On the flip side, core melee is tremendously underpowered in a manner that's been discussed extensively and repeatedly, making this imbalance painful on both ends.

To make the game balanced, you need to do something to bring down the mages and bring up the melee types. To redesign them all manually is a vast amount of work. The simplest way is to simply cut the Gordian knot. See, while the Big Five are broken, the other casting classes are generally fine. Sorcerers, Beguilers, Favored Souls, Psions, all are pretty fair. By cutting out the casters with access to hundreds upon hundreds of spells, the more reasonable classes with access to a few dozen spells remain as more reasonable alternatives. The standard fix for melee types is to bring in Tome of Battle as a replacement. While a fairly normal Wizard walking next to a fairly normal Fighter is horribly unfair and will result in the Fighter being a waste of space at mid-to-high levels, a Psion next to a Warblade is considerably more fair.

Further, banning Wizards does not ban wizards. There are no fewer than eight other classes that can be used to represent a character who is a wizard, without the use of the Wizard class, and literally any class can represent a character who is a part of the clergy, so cutting the Gordian knot does not hinder any character types, save Artificer which is tough to replace, but that's Eberron-only anyways.
Quote:
Originally Posted by Iolaum View Post
Admittedly I don't have big experience with a lot of D&D outside the core books but I don't see how they could get overpowered if the DM keeps them on a short strain. (e.g. Kobolts "happen" to attack the time the Wizard sat down to study his spells or the priest raised his hands on the night sky to pray for spells.)
This is not a solution in any capacity. If you're deliberately doing this to hinder a player, it's a case of specifically turning to one player and saying, "Up yours." When you have to pull stunts like that, there's a problem.
Quote:
Originally Posted by snakeman830 View Post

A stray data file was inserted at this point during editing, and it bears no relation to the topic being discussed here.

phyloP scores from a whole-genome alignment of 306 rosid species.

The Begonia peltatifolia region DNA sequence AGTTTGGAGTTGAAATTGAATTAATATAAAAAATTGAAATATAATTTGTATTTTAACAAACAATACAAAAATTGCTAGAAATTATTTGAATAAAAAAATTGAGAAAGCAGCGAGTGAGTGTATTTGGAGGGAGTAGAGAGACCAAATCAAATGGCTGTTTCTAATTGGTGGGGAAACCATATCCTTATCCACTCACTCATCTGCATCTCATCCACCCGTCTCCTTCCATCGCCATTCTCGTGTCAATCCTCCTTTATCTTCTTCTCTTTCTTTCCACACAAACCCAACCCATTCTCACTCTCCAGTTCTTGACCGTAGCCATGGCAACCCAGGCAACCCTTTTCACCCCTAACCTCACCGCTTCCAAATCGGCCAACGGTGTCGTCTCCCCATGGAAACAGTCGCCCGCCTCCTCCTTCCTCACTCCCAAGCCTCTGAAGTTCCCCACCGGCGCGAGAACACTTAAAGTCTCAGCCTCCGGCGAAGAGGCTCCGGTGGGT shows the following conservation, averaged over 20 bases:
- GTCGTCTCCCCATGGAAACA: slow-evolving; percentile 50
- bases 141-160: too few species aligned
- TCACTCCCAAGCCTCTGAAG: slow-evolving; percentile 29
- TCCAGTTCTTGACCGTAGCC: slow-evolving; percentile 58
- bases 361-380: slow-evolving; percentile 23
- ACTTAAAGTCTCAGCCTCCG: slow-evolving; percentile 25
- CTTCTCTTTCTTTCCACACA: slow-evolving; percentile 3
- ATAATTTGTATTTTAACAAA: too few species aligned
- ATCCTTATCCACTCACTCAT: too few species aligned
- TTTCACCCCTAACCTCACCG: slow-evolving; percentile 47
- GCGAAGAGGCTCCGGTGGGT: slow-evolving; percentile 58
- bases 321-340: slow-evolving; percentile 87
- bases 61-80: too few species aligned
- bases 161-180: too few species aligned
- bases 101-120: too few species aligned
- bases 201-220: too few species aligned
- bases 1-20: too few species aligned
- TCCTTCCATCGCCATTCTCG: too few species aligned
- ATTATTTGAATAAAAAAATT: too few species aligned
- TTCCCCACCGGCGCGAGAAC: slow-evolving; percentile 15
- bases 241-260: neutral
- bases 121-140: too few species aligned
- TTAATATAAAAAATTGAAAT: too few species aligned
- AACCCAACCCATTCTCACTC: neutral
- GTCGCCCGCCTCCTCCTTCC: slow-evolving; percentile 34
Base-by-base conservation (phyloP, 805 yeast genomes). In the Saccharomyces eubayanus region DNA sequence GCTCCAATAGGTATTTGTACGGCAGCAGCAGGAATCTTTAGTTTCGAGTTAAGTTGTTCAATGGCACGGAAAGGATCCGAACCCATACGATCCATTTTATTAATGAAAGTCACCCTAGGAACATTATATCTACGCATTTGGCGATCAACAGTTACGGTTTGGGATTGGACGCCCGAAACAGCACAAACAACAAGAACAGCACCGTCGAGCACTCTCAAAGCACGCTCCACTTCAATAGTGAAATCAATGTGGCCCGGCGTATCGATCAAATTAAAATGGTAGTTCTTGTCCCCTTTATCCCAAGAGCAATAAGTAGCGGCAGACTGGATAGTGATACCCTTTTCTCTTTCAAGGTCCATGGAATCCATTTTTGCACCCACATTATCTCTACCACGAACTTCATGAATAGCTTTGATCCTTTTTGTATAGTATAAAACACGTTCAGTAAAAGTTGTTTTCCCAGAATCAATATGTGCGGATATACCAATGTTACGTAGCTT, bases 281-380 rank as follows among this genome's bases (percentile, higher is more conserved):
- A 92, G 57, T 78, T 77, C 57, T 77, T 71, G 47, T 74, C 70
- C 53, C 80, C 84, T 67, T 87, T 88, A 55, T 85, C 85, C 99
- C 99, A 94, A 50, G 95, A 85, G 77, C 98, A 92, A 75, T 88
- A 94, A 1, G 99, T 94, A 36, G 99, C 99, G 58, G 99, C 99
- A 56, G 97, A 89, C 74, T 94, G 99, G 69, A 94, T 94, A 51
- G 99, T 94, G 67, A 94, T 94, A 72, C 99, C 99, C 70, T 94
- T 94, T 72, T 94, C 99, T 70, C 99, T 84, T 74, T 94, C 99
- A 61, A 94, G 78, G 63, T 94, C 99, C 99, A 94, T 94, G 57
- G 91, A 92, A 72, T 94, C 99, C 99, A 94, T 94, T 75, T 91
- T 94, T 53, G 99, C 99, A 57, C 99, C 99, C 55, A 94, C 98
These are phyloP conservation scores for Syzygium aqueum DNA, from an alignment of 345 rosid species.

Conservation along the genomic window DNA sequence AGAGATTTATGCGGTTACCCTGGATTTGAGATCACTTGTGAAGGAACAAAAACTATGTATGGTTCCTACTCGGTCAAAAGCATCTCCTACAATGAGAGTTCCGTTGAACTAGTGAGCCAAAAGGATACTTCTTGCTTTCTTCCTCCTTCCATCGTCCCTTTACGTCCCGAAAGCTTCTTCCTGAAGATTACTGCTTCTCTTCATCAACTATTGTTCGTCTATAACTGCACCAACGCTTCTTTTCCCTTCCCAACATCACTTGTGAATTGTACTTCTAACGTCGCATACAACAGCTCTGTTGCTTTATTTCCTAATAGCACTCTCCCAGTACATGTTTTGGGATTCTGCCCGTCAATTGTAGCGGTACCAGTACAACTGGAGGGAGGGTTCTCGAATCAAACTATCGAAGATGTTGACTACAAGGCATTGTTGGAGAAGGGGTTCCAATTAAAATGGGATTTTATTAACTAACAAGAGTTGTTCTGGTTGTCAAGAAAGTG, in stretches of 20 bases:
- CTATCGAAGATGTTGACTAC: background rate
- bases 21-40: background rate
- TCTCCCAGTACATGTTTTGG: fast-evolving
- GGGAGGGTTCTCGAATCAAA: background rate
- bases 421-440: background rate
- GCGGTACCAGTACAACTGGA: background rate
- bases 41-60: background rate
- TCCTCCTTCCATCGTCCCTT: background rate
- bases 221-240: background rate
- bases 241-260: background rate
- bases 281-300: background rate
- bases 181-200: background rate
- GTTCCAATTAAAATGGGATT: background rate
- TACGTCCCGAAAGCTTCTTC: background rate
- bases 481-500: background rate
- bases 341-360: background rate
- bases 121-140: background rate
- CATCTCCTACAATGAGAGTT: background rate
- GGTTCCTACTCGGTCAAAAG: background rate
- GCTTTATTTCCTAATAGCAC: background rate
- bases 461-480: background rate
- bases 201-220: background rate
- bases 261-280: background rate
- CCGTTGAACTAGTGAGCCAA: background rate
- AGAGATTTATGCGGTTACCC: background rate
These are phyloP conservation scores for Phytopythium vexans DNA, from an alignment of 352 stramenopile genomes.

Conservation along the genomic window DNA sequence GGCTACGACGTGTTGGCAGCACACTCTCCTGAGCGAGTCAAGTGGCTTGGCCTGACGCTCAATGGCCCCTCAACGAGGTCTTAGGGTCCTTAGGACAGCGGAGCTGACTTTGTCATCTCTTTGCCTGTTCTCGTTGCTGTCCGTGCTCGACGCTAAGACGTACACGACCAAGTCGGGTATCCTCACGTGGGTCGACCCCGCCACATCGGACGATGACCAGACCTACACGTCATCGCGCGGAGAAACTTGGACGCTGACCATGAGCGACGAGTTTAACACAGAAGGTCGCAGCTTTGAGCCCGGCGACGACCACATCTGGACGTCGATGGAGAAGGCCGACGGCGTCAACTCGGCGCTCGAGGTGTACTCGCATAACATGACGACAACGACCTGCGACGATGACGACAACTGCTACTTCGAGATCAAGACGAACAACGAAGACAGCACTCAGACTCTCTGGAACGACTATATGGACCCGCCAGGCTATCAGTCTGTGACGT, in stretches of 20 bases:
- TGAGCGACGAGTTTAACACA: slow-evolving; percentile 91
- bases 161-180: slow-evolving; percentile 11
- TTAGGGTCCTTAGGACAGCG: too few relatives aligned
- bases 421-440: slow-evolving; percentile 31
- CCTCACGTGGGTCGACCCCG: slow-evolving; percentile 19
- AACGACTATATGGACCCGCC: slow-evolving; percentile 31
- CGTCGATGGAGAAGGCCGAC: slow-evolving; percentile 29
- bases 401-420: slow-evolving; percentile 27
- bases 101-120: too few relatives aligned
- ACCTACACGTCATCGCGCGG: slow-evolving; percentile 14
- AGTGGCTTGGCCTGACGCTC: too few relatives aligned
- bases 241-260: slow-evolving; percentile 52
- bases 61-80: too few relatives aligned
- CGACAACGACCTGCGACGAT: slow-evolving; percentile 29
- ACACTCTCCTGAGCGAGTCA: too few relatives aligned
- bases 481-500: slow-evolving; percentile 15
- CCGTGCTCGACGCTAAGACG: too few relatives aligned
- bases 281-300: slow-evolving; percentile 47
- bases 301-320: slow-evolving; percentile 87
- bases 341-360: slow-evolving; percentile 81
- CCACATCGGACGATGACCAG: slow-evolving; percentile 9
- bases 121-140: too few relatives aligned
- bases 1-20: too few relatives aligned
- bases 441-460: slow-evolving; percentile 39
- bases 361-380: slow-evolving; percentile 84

C. Eurudites are most often banned because they're psionic (nobody turn this into a "psionics should never be banned" thread)
It's more that they're ill-defined and don't actually exist; they're just an appendix from the back of Complete Psionic, and they have a lot of cheese available to them.
Quote:
Originally Posted by Iolaum View Post
Well that just reminded me of the debate I often had with my DM's as wizard - which spells I had access too. The fact that was starting as 5th level wizard didn't make me know 14 2nd level spells for example. Usually, when starting as 5, I d knew about 5 or 6 2nd level spells.

Note here that we house-ruled away the rollplaying rule 2 new spells per level. A wizard learns spells by studying arcane magical writings, ie spellbooks, and scrolls. That way when there was a scroll on the loot it was merely a useless levitate scroll but a scroll that would enable the wizard to learn the spell (making it more fun) - and of course the PC was restricted enough so the DM had control over him. (Imagine trying to buy a scroll of fireball from the mage guild of the city and them offering Protection from Energy ...)
The DM does not have control over which spells the players have access to without usurping the rules, as players are allowed to spend their gold however they please within the constraints of city wealth, and there are rules on the pricing of spells. Copying a spell to your spellbook costs 50g*spell level, which is a very low price and allows the Wizard to attain hundreds of spells.